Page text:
Why Intellectual Property Strategy Matters To Your Business

Marsha S. Cadogan, MSC Intellectual Property and Technology Law

An intellectual property strategy (IP) is a set of policies and actions that shape how firms create, manage, commercialize and protect their intangible assets. An IP strategy may make the difference between failure and success. When an IP strategy is effective, business ventures are more likely to be successful.

A solid IP strategy takes account of all the factors that define what your business is, what it does, and its objectives. It is an integral part of  a business strategy. In other words, no business strategy is complete without including a strategy on how IP is developed, commercialized and managed.

Intellectual Property Strategy works best when it is integrated into your business and data governance strategy. Image credits: Creative commons

An IP strategy  helps your business to approach the acquisition, protection and management of IP in ways that mitigate risks, while promoting innovation and strong economic values in products and services.

There are four broad essential elements to an effective IP strategy:

  • Taking stock of what types of intellectual property make up your business (an intellectual property audit).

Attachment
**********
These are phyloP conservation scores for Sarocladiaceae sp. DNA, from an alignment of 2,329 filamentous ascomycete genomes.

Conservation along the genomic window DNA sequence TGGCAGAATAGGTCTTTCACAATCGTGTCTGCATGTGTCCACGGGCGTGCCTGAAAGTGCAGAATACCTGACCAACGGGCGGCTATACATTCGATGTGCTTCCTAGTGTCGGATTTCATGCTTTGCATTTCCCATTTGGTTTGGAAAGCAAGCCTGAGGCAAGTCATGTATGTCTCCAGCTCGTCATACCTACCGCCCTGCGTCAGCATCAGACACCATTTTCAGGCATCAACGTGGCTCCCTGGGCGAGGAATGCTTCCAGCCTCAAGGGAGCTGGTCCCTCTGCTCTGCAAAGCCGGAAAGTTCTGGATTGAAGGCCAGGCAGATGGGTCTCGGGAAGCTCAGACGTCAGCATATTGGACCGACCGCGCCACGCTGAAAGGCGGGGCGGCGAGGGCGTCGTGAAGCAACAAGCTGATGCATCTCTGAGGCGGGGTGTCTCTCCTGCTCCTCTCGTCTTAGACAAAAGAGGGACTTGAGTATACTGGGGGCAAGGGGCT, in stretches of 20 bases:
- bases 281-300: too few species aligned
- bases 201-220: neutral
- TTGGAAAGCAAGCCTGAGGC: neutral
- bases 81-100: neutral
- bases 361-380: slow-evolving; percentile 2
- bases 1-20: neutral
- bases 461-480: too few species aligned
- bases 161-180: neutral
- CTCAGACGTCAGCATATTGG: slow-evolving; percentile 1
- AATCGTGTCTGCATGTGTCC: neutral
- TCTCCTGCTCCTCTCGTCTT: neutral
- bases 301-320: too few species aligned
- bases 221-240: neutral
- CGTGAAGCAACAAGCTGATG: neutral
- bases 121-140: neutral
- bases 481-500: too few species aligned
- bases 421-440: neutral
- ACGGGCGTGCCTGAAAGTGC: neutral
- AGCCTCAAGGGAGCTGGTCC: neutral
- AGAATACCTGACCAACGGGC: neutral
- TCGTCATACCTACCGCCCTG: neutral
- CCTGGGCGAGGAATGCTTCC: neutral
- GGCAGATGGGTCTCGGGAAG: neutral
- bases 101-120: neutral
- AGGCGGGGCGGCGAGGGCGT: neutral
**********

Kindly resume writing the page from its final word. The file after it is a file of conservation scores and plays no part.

• Ascertaining how IP fits within your product development strategy and mapping your products (or services to the most suitable forms of intellectual property).
  • Governing and Growing IP within the business: This includes setting up policies to govern and safeguard how IP is accessed and used by relevant in house personnel (employees, sub-contractors etc.). Another action plan in this strategy is developing pathways to harvest IP.  This may include pursuing research grant applications, venture capital funding or using open and collaborative innovation to advance research and development into base products.
  • Creating Strategies to Manage Your IP: Here the focus is on the relationship between your IP and the marketplace. Of relevant here are (i) your customers and (ii) your competitors. If your market is international, then your approach needs to be multi-faceted and tailored to each jurisdiction where your product is sold. This may include collaborations with other sectors or industry players to develop IP. You may find that some markets are more important than others.  Other areas to focus on include (i) Commercializing and acquiring  IP; (ii) Integrating IP into your business plan and data governance strategy, (iii) Monitoring Your market for infringements – by customers and competitors and (iv)  Drafting and using licensing agreements that reflect your strategic business goals.

Each element is relevant,  one is hardly likely to work without the other. IP strategies work best when there is no disconnect or fragmentation between the different focus parts.

This post is for general information only and is not meant to be legal advise. For legal advise on IP strategies contact Marsha at [email protected]